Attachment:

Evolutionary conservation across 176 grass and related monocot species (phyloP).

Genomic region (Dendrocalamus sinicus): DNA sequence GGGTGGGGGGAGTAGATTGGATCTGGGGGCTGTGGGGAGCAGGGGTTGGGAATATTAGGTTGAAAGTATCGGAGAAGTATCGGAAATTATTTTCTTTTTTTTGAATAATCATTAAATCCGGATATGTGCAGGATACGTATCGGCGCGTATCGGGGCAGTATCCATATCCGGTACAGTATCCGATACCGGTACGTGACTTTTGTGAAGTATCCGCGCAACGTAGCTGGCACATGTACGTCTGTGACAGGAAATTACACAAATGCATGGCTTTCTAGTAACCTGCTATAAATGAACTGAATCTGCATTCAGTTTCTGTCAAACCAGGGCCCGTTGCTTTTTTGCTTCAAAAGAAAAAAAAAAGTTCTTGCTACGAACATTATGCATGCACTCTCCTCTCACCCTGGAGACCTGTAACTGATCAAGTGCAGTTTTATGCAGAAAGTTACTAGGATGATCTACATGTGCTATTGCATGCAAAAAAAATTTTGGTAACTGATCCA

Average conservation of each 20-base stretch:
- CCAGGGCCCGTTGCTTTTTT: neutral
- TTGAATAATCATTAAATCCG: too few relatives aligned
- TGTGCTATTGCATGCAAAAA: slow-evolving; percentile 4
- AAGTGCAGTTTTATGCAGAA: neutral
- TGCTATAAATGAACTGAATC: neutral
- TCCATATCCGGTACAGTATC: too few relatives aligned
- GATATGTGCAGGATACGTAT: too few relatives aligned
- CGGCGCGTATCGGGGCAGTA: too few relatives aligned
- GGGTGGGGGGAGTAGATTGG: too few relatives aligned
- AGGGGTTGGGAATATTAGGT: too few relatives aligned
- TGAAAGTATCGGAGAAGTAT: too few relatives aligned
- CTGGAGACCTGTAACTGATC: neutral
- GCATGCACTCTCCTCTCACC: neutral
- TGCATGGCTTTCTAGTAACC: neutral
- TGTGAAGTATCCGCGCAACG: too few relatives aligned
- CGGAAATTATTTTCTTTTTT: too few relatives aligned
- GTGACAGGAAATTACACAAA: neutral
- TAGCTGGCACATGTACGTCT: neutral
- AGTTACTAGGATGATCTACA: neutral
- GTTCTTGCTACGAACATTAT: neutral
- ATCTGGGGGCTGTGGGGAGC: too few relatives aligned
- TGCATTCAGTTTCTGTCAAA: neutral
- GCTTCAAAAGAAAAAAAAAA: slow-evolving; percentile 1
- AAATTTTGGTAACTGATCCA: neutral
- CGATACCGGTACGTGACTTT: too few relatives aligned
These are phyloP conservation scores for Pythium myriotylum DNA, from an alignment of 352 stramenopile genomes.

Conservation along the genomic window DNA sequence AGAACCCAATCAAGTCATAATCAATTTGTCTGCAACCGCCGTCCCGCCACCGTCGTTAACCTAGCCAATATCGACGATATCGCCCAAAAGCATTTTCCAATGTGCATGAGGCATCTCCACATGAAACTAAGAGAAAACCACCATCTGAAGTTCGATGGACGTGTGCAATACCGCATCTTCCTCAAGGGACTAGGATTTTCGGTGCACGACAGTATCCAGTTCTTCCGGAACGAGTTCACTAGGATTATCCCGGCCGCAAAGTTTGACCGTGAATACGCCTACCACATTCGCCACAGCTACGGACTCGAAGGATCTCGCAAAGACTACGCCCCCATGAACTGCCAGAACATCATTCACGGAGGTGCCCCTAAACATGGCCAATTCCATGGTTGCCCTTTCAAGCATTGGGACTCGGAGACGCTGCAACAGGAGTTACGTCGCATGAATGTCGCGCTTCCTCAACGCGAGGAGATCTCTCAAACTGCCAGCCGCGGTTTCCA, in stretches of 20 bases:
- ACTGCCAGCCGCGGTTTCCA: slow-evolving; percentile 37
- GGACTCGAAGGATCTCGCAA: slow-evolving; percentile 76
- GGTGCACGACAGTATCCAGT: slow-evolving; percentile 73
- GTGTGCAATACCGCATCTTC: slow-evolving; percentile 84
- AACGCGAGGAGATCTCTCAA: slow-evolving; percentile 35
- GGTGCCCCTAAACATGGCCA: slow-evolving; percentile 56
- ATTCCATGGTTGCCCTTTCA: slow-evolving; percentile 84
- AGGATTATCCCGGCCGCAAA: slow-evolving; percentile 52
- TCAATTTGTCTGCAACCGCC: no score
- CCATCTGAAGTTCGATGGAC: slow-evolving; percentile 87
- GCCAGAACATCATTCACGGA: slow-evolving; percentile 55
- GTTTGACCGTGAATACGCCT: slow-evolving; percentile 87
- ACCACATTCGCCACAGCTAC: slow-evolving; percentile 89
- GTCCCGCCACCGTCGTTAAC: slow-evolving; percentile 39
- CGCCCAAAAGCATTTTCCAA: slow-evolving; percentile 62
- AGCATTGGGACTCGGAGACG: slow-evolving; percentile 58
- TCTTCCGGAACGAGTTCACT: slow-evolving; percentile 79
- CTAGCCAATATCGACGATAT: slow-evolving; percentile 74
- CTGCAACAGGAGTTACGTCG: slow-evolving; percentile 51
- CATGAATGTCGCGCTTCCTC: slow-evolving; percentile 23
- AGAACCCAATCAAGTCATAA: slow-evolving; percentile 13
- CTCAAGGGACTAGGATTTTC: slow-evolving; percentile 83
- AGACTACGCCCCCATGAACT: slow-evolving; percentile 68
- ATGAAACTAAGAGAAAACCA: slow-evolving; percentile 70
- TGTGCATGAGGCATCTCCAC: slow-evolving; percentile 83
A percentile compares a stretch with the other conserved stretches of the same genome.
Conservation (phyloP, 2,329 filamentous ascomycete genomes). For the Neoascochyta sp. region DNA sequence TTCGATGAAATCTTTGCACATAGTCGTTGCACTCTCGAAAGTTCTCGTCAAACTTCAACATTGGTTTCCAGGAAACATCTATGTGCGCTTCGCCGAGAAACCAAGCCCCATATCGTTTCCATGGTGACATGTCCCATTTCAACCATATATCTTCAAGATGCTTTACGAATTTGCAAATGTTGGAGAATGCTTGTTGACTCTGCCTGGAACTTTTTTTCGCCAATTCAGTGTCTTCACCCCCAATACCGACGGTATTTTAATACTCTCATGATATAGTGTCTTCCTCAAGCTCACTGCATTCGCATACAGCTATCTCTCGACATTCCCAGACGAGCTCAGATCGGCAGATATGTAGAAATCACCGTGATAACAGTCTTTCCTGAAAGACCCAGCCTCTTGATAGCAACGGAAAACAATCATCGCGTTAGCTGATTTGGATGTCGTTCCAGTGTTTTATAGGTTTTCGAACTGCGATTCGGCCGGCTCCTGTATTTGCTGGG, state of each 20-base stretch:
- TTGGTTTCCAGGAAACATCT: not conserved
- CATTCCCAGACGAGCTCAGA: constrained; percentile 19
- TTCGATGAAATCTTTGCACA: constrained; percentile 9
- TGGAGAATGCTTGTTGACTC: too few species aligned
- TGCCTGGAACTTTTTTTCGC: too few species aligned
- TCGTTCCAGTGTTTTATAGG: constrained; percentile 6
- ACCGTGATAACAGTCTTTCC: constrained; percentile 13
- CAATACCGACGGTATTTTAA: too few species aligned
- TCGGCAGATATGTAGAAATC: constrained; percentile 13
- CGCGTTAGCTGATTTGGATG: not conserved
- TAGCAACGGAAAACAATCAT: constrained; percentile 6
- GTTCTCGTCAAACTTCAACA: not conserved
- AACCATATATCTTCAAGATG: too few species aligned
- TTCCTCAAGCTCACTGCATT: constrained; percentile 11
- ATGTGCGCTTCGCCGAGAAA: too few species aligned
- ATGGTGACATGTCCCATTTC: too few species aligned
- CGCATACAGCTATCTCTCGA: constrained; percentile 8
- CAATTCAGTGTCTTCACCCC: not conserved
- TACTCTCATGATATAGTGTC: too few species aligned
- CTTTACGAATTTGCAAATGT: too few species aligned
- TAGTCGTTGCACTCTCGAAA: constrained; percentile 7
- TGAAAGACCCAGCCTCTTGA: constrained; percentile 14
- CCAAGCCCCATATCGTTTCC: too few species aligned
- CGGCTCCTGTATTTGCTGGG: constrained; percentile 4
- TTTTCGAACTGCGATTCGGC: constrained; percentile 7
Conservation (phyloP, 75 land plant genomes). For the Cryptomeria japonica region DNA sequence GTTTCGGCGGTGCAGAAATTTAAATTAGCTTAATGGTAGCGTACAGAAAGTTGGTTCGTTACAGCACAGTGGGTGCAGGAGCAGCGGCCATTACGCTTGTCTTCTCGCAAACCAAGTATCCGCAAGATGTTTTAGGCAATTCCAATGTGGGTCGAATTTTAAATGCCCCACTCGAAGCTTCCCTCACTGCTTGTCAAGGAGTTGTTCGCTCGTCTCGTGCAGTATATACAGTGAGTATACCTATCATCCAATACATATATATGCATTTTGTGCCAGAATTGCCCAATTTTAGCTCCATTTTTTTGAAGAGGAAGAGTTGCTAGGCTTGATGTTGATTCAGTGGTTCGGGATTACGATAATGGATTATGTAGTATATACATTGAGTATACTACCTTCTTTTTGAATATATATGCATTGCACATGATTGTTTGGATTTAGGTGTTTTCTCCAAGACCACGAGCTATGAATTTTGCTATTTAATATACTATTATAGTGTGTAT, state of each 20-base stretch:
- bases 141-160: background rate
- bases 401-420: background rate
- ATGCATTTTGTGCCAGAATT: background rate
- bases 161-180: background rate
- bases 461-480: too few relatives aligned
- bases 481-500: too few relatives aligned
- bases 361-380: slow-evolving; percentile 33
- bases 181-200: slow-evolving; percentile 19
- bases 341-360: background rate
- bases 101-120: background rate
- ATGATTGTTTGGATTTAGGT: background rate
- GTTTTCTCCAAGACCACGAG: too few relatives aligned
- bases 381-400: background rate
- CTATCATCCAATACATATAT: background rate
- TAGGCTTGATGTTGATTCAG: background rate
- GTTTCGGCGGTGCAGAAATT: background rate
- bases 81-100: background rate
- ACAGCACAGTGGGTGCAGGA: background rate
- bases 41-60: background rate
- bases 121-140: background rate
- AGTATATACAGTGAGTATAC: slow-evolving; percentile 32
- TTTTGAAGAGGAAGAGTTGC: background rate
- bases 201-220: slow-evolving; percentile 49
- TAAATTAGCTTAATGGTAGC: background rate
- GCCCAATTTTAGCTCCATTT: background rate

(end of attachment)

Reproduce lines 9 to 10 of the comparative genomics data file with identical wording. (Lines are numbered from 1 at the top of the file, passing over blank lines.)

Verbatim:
- TCCATATCCGGTACAGTATC: too few relatives aligned
- GATATGTGCAGGATACGTAT: too few relatives aligned